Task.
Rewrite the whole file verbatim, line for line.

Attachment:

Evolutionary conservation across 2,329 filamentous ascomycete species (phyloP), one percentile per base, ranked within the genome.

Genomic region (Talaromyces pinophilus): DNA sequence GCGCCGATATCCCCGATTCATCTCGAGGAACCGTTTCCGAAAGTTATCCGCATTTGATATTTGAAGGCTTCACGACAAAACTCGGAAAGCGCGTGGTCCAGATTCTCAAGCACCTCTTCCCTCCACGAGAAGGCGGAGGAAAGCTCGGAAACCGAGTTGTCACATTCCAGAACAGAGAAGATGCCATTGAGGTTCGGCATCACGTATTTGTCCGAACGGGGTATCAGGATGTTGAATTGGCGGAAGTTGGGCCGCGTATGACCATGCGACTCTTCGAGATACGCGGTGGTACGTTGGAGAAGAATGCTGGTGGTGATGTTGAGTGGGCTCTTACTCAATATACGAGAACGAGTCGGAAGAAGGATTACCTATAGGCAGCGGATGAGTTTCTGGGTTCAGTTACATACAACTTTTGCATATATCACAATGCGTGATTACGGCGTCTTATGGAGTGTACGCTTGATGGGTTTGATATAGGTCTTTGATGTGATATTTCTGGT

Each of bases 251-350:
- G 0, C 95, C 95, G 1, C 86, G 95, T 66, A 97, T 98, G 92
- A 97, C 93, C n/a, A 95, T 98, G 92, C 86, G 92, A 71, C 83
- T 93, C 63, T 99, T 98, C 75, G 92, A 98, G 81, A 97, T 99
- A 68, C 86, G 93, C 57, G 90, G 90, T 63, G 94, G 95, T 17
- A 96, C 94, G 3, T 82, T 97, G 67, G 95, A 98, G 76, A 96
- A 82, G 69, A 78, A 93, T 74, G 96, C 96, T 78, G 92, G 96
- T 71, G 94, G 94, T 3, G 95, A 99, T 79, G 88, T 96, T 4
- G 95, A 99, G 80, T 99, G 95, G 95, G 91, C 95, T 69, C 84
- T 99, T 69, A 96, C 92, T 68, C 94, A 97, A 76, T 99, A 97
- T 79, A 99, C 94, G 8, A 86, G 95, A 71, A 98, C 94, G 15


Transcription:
Evolutionary conservation across 2,329 filamentous ascomycete species (phyloP), one percentile per base, ranked within the genome.

Genomic region (Talaromyces pinophilus): DNA sequence GCGCCGATATCCCCGATTCATCTCGAGGAACCGTTTCCGAAAGTTATCCGCATTTGATATTTGAAGGCTTCACGACAAAACTCGGAAAGCGCGTGGTCCAGATTCTCAAGCACCTCTTCCCTCCACGAGAAGGCGGAGGAAAGCTCGGAAACCGAGTTGTCACATTCCAGAACAGAGAAGATGCCATTGAGGTTCGGCATCACGTATTTGTCCGAACGGGGTATCAGGATGTTGAATTGGCGGAAGTTGGGCCGCGTATGACCATGCGACTCTTCGAGATACGCGGTGGTACGTTGGAGAAGAATGCTGGTGGTGATGTTGAGTGGGCTCTTACTCAATATACGAGAACGAGTCGGAAGAAGGATTACCTATAGGCAGCGGATGAGTTTCTGGGTTCAGTTACATACAACTTTTGCATATATCACAATGCGTGATTACGGCGTCTTATGGAGTGTACGCTTGATGGGTTTGATATAGGTCTTTGATGTGATATTTCTGGT

Each of bases 251-350:
- G 0, C 95, C 95, G 1, C 86, G 95, T 66, A 97, T 98, G 92
- A 97, C 93, C n/a, A 95, T 98, G 92, C 86, G 92, A 71, C 83
- T 93, C 63, T 99, T 98, C 75, G 92, A 98, G 81, A 97, T 99
- A 68, C 86, G 93, C 57, G 90, G 90, T 63, G 94, G 95, T 17
- A 96, C 94, G 3, T 82, T 97, G 67, G 95, A 98, G 76, A 96
- A 82, G 69, A 78, A 93, T 74, G 96, C 96, T 78, G 92, G 96
- T 71, G 94, G 94, T 3, G 95, A 99, T 79, G 88, T 96, T 4
- G 95, A 99, G 80, T 99, G 95, G 95, G 91, C 95, T 69, C 84
- T 99, T 69, A 96, C 92, T 68, C 94, A 97, A 76, T 99, A 97
- T 79, A 99, C 94, G 8, A 86, G 95, A 71, A 98, C 94, G 15